Greenhouse Gas Carbon Reporting: How To Collect Supplier Data


In 2015, 196 countries signed the Paris Agreement, a legally binding treaty addressing the issue of climate change and aiming to reduce global warming. In 2021, President Biden brought the United States back into the deal. Partaking countries are undertaking ambitious initiatives to slow and hopefully reverse the impact of climate change on people, nature, and living species, most notably through the reduction of greenhouse gas carbon emissions (GHG).


Businesses must do their part and implement ways to measure and mitigate their carbon footprint throughout the entire supply chain and not just at the corporate level. Many organizations have already established carbon-neutrality strategies, aware of our collective responsibility as well as direct benefits for their bottom line.


Unlike the challenges posed by many programs using different methodologies, companies can use the GHG Protocol in conjunction with other programs to form a comprehensive and standardized accounting and reporting framework. As of now, the GHG Protocol is internationally recognized as a model for accountability and transparency.


In this article, we review the three scopes for measuring greenhouse gas carbon and how to successfully collect data upstream of the value chain.

GHG Impact and Supply Chain Management

Experts agree that the largest source of GHGs from human activities stems from burning fossil fuels. In its report, Inventory of U.S. Greenhouse Gas Emissions and Sinks, the EPA identifies the primary sources as:

  • Transportation
  • Production of electricity
  • Industry operations
  • Commercial and residential consumption
  • Land use and forestry


Until recently, companies determined to participate in the effort have mainly worked toward improving their direct operations. But value chains and product portfolios are also areas worthy of attention, presenting numerous opportunities to make a difference.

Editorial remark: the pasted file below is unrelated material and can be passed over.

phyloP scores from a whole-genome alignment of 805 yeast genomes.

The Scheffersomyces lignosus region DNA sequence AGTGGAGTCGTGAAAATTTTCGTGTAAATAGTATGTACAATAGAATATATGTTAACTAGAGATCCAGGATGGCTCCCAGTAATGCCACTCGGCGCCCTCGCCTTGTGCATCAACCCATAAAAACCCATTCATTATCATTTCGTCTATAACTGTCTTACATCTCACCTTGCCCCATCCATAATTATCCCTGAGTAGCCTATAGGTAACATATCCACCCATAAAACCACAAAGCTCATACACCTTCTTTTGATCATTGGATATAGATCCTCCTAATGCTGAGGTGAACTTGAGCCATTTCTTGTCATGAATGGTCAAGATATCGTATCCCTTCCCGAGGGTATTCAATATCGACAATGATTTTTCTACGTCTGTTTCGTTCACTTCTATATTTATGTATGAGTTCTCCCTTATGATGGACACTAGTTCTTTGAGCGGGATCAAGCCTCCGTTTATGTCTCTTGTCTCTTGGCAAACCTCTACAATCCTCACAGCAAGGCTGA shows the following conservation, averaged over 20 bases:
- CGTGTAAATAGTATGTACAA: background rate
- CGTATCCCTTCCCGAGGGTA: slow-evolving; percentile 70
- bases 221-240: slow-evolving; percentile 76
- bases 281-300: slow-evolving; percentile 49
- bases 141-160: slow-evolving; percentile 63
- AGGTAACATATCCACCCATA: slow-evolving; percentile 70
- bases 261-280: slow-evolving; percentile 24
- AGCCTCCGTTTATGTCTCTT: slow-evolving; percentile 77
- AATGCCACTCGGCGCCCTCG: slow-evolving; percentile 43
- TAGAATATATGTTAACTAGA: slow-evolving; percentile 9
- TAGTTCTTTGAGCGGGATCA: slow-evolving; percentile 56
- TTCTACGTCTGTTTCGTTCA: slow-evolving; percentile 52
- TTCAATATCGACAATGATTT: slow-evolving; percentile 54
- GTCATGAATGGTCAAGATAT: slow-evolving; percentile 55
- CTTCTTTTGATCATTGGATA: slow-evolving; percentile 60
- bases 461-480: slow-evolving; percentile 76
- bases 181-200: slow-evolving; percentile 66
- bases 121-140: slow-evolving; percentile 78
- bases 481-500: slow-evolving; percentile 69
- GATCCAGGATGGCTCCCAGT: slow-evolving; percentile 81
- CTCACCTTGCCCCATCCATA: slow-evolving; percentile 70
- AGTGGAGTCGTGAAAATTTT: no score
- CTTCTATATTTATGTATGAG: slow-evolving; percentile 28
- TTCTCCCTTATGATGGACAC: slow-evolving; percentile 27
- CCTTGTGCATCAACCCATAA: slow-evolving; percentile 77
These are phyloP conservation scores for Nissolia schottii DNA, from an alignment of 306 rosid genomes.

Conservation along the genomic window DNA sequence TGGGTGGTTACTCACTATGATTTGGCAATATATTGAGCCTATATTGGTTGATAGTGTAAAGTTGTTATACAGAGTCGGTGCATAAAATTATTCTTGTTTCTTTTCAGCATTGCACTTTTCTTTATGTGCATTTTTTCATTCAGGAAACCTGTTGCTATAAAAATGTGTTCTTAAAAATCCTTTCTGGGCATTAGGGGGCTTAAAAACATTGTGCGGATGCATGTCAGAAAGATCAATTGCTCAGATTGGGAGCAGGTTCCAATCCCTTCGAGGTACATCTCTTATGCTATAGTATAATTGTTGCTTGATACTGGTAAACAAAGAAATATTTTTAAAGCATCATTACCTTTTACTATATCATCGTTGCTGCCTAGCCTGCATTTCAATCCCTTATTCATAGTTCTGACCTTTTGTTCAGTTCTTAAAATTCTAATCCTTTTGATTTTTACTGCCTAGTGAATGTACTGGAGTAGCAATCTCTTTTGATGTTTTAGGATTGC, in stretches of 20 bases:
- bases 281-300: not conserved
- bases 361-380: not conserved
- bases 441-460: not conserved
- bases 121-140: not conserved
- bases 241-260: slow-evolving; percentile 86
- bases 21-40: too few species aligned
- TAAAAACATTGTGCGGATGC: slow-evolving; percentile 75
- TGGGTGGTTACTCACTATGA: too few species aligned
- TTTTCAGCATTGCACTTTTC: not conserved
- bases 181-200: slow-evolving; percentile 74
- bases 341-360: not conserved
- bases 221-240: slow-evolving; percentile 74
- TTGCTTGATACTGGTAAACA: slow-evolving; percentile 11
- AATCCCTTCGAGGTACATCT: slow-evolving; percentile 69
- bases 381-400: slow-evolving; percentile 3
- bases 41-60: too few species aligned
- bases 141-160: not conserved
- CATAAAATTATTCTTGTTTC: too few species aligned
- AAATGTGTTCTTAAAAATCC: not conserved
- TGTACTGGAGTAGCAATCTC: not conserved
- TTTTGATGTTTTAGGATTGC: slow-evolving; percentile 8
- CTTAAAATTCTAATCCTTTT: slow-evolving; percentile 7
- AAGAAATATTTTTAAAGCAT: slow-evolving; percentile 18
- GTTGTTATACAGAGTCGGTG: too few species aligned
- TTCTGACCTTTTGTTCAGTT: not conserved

GHG Protocol Scopes

Scope 1: Direct Emissions


Scope 1 greenhouse carbon emissions are ones we have direct control over, whether they come from sources you own or use. These sources range from company facilities (plants, offices) to fleets and fugitive emissions, including but not limited to:

  • Electricity generation
  • Heating and cooling
  • Refrigerants
  • Agricultural emissions


Scope 2: Indirect Emissions


Scope 2 GHGs cover the energy you need from external sources such as:

  • Purchased electricity
  • Steam
  • Chilled water


Scope 3: Indirect Emissions in the Value Chain


Scope 3 are indirect emissions resulting from upstream or downstream activities.



  • Purchased goods and services
  • Transportation and distribution
  • Waste generation
  • Business travel
  • Employees commuting



  • Transportation and distribution to end-user
  • Use of sold products
  • End-of-life treatment
  • Investments


Overview Of GHG Protocol Scopes And Emissions Across The Value Chain



GHG Protocol Scopes And Emissions


While carbon dioxide release has been of great interest, all should know that producing goods and services contributes to emitting other damaging gases:

  • Methane – CH4
  • Nitrous oxide – N2O
  • Hydrofluorocarbons - HFCs 
  • Perfluorocarbons - PFCs
  • Sulfur hexafluoride - SF6

Scope 3 Data Collection and Reporting

Greenhouse gas carbon emissions are a concern for companies of all sizes and across every sector, from goods to financial services, as well as public institutions, government agencies, and schools. - Click To Tweet